Researchers at the University of Antwerp recently published a paper titled “The On-Demand Bus Routing Problem with Real-Time Traffic Information” where they conducted an experiment that found that by using on-demand buses is an overall effective solution, reducing tardiness in both severe and mild traffic conditions:

“Our experimental results show the overall effectiveness of this real-time control under different degrees of flexibility (congestion and number of buses available). Specifically, the average tardiness, maximum tardiness and the number of late passengers are significantly reduced under a wide range of congestion scenarios, from slight to severe. In addition, this effectiveness holds for various ratios of requests to the number of vehicles.”

How does this solution rate on:

Climate impact: tonnes of carbon saved/removedhigh
Climate adaptation-resiliencemedium
Social justice i.e. addresses inequalities, diversity, inclusionhigh
Cost of action needed to progress goalmedium
Which location is the solution most needed/applicableRural areas would benefit the most, but most towns and villages too.

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Interested in progressing this solution further?

Actions for PolicymakersProvide policies to subsidise public transportation including on-demand buses.

The very definition of levelling up is ensuring that everyone has fair and even access to job, local services, and opportunity. Transport is key, and the only way we will ensure that we are levelling up in this space is by mandating public transport is accessible for all. It is not good enough that such a large proportion of the UK population is car dependent due to lack of alternative transport.

To facilitate the above, a complete overhaul is needed of how we fund public transport in the UK. We have to create a long-term funding mechanism (that is either centrally or locally administered) that enables the adequate provision of public transport for all. Currently, we have a two tier system in the UK – the commercial bus networks that are provided, for profit, by mainstream operators. We then have local authorities who are tasked with covering the gaps (that are now very significant post-Covid) while facing their own funding crises. Facing an impossible challenge, most authorities have systematically cut transport budgets over the course of more than a decade and now leaving our bus networks in crisis.
Actions for Funding BodiesInvesting in on-demand transport companies such as Via.

While funding is certainly required, simply funding the same solutions that have always existed misses an opportunity to create more efficient, more compelling bus networks. Muscle memory of how transport is delivered is very strong, so funding bodies need to create a strong steer for change.

This means explicitly calling for new, innovative solutions to meet a new requirement for fair and equal access to public transport. It should also mean facilitating the removal of any silos that exist within local authorities of how transport is currently provided. Transport should be funded and provided holistically rather than in disconnected buckets for school services, medical services and regular bus services.  
Actions for BusinessesIn rural locations, employers should support public transportation initiatives to allow their staff to arrive to work comfortably and sustainably, whilst also eliminating social exclusion.

Encourage staff to use public transport to get to work and discourage the use of private cars by limiting available parking where viable alternatives exist.

Lobby your local authority to provide better transport provision to your place of work to ensure you have the maximum possible access to a potential employee pool.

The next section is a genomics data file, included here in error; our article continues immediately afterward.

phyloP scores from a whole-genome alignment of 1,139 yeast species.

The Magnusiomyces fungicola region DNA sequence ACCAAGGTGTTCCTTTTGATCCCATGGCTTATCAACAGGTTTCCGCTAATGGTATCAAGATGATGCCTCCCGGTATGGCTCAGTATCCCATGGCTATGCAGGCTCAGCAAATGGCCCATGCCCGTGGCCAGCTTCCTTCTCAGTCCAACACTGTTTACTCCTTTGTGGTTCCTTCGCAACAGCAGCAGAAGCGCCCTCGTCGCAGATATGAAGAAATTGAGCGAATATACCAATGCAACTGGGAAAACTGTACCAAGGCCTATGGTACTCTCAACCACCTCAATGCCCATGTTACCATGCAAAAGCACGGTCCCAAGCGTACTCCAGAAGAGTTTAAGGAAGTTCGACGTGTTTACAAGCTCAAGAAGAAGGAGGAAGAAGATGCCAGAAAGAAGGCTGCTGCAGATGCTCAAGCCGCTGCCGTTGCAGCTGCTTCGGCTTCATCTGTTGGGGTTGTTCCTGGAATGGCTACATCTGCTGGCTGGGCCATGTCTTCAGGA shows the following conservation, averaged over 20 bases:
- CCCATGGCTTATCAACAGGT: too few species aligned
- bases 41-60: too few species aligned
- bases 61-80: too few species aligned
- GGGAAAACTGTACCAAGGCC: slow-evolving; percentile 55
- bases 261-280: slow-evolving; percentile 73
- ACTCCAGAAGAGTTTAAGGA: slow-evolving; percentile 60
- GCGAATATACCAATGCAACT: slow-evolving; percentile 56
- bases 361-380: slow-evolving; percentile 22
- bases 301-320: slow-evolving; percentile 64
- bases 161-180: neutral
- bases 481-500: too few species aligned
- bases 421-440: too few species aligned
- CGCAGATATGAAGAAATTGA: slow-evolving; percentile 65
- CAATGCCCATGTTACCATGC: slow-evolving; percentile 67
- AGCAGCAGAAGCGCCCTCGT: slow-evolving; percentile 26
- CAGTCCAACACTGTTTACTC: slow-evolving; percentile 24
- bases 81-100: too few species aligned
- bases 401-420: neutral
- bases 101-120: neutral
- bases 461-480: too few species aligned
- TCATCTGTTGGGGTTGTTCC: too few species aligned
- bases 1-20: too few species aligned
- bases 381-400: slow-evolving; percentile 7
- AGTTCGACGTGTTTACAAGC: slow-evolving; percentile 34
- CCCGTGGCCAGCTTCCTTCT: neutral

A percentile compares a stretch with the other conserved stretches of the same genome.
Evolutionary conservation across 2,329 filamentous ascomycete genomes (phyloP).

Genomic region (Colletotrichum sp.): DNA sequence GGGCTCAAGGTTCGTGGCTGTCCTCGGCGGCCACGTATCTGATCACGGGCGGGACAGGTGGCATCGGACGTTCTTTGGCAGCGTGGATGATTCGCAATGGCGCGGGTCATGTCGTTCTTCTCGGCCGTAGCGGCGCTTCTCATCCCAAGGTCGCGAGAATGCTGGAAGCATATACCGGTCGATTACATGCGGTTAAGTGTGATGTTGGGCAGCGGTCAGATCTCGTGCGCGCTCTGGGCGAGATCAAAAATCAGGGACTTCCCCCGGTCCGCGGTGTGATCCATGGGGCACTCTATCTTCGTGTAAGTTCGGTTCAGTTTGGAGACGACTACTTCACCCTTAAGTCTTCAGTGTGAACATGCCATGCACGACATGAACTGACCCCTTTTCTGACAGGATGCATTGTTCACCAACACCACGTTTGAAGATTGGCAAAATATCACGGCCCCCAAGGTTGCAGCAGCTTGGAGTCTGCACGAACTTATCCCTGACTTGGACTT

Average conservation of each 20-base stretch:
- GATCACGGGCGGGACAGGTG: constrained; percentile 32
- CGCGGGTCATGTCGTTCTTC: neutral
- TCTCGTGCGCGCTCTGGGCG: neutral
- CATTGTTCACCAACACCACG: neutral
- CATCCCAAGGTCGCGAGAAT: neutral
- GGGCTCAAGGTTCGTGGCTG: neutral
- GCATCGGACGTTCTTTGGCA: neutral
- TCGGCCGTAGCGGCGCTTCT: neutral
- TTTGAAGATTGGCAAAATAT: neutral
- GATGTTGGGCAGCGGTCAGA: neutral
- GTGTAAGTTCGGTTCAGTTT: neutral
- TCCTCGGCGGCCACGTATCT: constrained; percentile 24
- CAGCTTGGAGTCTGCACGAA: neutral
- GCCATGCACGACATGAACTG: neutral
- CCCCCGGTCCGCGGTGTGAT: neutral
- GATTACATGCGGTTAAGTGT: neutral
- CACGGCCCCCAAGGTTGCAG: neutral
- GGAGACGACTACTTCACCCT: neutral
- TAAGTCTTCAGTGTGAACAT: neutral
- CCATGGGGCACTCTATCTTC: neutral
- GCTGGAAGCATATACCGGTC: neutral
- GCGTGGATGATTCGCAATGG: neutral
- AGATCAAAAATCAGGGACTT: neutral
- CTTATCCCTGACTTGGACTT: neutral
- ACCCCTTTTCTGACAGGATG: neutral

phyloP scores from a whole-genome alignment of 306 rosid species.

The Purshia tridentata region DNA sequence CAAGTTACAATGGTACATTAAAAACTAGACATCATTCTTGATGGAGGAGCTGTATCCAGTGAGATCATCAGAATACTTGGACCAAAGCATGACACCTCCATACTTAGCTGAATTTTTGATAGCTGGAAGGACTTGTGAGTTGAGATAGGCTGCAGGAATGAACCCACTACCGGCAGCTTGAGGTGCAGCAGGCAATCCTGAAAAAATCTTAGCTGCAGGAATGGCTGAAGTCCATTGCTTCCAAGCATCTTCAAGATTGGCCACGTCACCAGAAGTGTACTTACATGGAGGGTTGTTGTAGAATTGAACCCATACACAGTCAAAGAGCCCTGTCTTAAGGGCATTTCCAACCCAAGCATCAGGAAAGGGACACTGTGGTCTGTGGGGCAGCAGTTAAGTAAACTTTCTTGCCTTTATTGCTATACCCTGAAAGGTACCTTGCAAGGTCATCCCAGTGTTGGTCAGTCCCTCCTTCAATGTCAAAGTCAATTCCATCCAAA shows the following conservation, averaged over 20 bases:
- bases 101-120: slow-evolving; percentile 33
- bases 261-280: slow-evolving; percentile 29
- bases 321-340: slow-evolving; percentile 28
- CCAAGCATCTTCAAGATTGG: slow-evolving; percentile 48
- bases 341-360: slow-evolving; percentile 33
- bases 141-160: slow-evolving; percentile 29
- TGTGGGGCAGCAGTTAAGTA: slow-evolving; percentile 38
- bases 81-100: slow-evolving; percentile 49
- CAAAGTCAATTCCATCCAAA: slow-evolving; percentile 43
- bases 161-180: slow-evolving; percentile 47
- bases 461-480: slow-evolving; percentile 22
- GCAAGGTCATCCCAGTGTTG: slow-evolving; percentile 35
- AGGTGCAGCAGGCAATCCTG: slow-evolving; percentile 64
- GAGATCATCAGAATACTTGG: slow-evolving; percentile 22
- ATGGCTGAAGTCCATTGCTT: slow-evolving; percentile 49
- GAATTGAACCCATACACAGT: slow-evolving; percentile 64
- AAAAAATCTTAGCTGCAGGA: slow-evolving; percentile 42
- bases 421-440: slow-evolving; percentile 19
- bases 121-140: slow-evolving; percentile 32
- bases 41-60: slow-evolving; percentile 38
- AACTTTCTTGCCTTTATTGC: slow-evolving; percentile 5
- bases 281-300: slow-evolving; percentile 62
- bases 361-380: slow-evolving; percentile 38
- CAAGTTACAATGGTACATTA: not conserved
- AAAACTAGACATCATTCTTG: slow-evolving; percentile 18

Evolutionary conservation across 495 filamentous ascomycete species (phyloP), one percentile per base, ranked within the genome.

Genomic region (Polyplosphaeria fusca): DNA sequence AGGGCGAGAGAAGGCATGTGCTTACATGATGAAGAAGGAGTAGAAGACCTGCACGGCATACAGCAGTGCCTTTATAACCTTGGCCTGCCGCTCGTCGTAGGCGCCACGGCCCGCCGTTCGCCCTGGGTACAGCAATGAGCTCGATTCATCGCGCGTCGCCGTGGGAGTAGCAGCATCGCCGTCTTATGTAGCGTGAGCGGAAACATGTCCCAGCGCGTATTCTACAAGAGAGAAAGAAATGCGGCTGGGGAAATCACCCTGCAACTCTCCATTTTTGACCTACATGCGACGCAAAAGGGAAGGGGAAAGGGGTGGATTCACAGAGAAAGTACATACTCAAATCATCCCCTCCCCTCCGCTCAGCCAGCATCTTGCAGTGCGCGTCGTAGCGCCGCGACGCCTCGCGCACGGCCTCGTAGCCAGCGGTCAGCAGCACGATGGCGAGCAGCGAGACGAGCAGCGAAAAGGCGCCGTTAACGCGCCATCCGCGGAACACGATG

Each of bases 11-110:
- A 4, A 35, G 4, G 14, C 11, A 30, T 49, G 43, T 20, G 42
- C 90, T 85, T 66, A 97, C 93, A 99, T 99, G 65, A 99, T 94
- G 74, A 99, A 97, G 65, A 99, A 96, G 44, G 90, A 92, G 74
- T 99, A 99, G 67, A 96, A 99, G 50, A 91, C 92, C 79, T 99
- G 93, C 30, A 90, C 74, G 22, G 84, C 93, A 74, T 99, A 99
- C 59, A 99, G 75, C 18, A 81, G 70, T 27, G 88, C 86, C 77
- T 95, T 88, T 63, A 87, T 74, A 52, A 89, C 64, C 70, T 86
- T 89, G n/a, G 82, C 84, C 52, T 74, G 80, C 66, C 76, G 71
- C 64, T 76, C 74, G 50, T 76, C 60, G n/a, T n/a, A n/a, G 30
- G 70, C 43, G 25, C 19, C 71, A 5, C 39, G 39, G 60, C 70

The authors of “Why does public transport not arrive on time?” recommend the following for transport companies:

(1) It makes little sense to add vehicles if these are not regulated to maintain an equal headway.
(2) Design methods to regulate equal headways. This will improve considerably the system performance. The most common method is to have scheduled arrival and waiting times at stations, with margins for adjustment along the route and also at terminals.
(3) Educate passengers with publicity campaigns to promote equal headways. In many cases, these cannot be achieved because of passenger behaviour. Explain to passengers the equal headway instability phenomenon, indicating that following certain norms will help them arrive earlier and more comfortably at their destination.
(4) Suggest recommendations as those outlined above, adapted to the local culture.
Actions for the PublicThe authors of “Why does public transport not arrive on time?” recommend the following for commuters:

(1) If a crowded vehicle arrives at a station after a long waiting time, it is very probable that empty vehicles are coming close behind. Do not board the crowded vehicle, contributing to its further delay and of all the passengers within. If even some people follow this advice, it is likely that crowded vehicles will be able to go relatively faster, allowing the vehicles behind them also to go faster, improving the performance of the whole system. Waiting at the station for another vehicle might actually contribute to a faster trip.
(2) Give way to people descending a vehicle before boarding. Trying to ‘‘win’’ and enter before others will delay everybody. Sometimes waiting for a second or a third vehicle is faster than attempting to board a crowded one (especially in transport systems that allow passing).
(3) Inside a crowded vehicle, go far from the doors. Giving space to ascending and descending people will accelerate the travel. Make way to the doors not too long before exiting.

Via recommends:

As a society, in almost all areas outside London, we have come to accept that public transport will not be capable of meeting all our transport needs. Demand more! If we are to meet our climate crisis then we need stronger public, shared, transport. Lobby your local authority to ensure they deliver this and prioritise funding accordingly.

Challenge yourself to use the public transport that exists. We are all part of the solution so it isn’t someone else that should be using public transport, it is all of us.